GROSS: In the late '40s, in 1949, you were sent by the Israeli government to Europe to try to encourage Holocaust survivors to come to Israel to settle.
KANIUK: No, no, no. That's a very wrong expression. No.
KANIUK: Because what happened in country, I was not sent - I went there after the war. I was sent to work on a ship that - there were many ships like that looked all around Europe for survivors. No one wanted these Jews. People forget that in the late '40s, even after the war, there was no country in the world that really wanted these refugees. There were pogroms in Poland when they came back to their homes.
So they were looking for some way out. And America then started to take some immigrants, after - they didn't take - you didn't take Jewish immigrants during the war. And some of them managed to go to America and Australia, but most of them had to come to Palestine, to Israel. But not because we had to convince them. They knew that the only place in the world that would take them is Israel.
I mean these people were the greatest survivors in the history and they moved from place to place - from Poland to Russia, from Russia to Hungary, from Hungary to Yugoslavia. And in most places no one wanted them. They were unwanted even after the Holocaust, even after Auschwitz. People forget it today. So finally 250 or 300 thousand of these people came to Israel.
And they changed the whole thing in Israel because before you had a homogeneous Jewish society, Hebrew society. It was an Arab society, of course. But then came these greatest survivors of history and they changed the whole country. They came with a different kind of pain and different kind of memory and different kind of mistrust. And our society was torn apart and became slowly what Israel is today.
And all my books are about that split, this time when the Jew became an Israeli, the Israeli became a Jew. I mean we didn't feel before that we were Jews. We felt that we are something else, Hebrews. It was not simple because we were a very different breed of people. We grew up in Palestine in the heat, near the sea. We never lived in ghettos.
And we were educating ourselves to work and to fight and to do all these kinds of things they didn't do in the diaspora in those days in Eastern Europe.
GROSS: So you were personally changed after World War II when Holocaust survivors immigrated to Israel.
KANIUK: I was born. I was reborn. I mean the whole thing was for me - when I walked on this ship, this was the greatest event of my life. This is when I was shaped. But all of a sudden I was with people that really went through hell, something that I never knew existed. And they kept telling me this and their face was showing it and you can feel it in them.
And so slowly I became - I mean I even invented the whole biography of being them(ph), because I thought, god, if my father didn't come in '26 and I would be born in (unintelligible), then I'll disappear like my cousins who disappeared and no one knows where they are. It's this fear of many of us Israelis that we were there by accident because our parents decided to come there or someone else's parents decided to go to America and could.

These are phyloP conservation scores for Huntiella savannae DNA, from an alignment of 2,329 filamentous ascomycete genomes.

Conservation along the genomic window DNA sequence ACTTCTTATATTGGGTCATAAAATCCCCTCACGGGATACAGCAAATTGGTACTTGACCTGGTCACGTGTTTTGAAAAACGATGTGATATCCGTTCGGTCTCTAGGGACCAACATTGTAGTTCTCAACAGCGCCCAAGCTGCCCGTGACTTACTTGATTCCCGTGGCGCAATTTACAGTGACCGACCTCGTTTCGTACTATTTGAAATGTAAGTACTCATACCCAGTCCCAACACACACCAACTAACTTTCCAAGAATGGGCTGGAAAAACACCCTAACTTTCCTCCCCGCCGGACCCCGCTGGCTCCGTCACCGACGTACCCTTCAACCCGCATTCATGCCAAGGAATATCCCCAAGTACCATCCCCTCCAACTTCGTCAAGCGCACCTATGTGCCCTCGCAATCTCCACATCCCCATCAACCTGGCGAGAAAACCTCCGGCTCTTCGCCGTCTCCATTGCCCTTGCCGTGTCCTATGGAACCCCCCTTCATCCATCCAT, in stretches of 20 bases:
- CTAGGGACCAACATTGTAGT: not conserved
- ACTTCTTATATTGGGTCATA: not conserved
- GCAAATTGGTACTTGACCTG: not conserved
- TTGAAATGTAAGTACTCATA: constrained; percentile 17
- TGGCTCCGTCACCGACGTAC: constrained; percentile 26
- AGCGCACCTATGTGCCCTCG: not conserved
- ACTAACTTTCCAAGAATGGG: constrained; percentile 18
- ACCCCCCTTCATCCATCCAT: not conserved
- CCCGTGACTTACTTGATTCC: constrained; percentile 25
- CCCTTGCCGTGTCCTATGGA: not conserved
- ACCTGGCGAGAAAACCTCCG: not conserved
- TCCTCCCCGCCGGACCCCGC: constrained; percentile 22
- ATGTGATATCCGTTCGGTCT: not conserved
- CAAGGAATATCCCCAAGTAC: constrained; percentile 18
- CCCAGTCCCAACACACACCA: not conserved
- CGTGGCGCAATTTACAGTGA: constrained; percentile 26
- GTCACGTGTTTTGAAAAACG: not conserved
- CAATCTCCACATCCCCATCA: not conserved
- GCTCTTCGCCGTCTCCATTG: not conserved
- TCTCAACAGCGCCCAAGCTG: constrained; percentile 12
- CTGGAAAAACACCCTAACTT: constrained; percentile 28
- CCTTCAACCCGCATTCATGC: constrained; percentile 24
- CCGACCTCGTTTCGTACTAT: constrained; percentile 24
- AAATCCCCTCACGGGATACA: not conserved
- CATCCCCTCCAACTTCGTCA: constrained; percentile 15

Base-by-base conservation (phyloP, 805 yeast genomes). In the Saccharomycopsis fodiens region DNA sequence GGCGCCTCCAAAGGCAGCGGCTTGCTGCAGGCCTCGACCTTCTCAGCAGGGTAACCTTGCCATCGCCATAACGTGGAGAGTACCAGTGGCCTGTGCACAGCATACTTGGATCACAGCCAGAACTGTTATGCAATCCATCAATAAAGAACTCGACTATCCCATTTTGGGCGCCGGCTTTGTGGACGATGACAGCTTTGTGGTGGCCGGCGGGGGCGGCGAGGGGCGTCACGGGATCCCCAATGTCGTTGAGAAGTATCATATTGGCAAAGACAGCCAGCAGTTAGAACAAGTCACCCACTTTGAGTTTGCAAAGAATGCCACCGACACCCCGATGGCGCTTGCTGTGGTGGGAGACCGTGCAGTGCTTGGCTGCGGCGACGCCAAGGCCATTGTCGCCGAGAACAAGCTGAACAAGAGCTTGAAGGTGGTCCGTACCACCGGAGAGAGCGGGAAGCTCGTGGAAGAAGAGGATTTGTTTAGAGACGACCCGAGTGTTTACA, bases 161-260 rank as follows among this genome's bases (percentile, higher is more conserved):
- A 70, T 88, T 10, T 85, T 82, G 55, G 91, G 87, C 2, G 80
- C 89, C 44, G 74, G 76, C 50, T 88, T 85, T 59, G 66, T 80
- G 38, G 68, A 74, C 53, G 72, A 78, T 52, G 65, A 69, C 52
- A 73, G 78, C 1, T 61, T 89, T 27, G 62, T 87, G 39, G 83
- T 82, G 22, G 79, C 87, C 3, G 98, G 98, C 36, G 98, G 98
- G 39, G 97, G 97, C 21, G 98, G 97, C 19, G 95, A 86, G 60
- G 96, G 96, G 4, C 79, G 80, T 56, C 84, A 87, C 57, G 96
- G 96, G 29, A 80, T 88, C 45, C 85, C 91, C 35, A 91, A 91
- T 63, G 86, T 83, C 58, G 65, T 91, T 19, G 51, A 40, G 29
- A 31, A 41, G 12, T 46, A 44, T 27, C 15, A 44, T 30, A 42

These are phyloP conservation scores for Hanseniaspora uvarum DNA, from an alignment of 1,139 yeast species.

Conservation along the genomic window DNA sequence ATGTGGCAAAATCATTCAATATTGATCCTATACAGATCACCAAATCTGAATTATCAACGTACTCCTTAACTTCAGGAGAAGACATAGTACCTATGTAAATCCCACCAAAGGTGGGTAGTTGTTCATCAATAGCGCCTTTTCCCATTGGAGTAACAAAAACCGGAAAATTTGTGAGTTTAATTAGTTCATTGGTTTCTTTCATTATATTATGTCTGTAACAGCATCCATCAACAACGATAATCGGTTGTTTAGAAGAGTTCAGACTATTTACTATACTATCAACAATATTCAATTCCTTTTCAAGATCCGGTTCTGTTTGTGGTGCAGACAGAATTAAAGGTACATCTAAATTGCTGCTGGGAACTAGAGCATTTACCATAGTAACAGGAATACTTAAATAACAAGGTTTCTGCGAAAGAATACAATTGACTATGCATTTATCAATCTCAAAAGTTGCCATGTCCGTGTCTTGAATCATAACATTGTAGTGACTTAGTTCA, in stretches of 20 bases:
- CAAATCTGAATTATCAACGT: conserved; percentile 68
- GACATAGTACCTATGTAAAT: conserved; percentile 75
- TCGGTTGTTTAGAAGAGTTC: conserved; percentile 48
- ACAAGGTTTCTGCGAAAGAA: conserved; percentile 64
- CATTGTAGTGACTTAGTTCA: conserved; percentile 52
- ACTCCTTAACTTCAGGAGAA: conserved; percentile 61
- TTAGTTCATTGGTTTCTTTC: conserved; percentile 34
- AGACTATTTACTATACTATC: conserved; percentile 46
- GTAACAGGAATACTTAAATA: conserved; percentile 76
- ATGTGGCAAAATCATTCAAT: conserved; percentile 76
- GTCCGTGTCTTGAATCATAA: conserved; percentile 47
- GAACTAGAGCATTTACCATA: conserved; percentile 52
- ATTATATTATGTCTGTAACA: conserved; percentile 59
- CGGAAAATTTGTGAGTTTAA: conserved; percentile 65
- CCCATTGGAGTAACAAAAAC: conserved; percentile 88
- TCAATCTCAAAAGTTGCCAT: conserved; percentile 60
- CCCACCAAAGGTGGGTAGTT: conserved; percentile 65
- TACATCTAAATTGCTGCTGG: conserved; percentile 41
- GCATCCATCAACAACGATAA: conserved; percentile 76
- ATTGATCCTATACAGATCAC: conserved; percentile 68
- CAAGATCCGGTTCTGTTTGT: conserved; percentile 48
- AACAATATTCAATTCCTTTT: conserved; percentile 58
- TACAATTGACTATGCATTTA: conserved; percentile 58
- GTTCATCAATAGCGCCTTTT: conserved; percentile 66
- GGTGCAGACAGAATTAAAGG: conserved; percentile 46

I mean most of the Jews that wanted to go to America of course couldn't get in. But for me, Israel existed. The important thing is because we need one place where Jews can always come. We knew the time when no country in the world - no Argentina, no Brazil, no Australia, not Canada, not America - no one wanted the Jews. And two million Jews died in vain because they could've been saved if one of these countries wanted them.
GROSS: You obviously feel that it's important that you understand and describe to others the pain and suffering of the Jewish people, but you also think it's important that the Jewish people understand what the Palestinians have been through and that the Palestinians understand what the Jews have been through so you can reach some kind of understanding.
KANIUK: I think so. I think that we have to (unintelligible) the kind of fears of each other, of myth that we build about each other, and look at the reality and say, look, we've been fighting each other. We've been hurting each other. And I think that part of it is not understanding that the Palestinians have a case. They became a nation only lately. We became a nation only lately. The Zionism and the Palestinian movements are both new to their histories.
There has never been a national movement among the Jews and there have never been a Palestinian movement among the Palestinian. But there is today and so we have to recognize one, recognize the other, and understand the other. And it's two rights(ph) which create a tragedy and it's two rights that maybe create something beautiful. It's only a way of giving up some of the kind of bitterness. And yes...
GROSS: Well, I thank you very much for talking with us. Thank you.
KANIUK: Thank you very much.
DAVIES: Yoram Kaniuk spoke to Terry in 1988. He died Saturday in Tel Aviv. He was 83. You can download podcasts of our show at freshair.npr.org. Follow us on Twitter at nprfreshair and on Tumblr at nprfreshair.tumblr.com.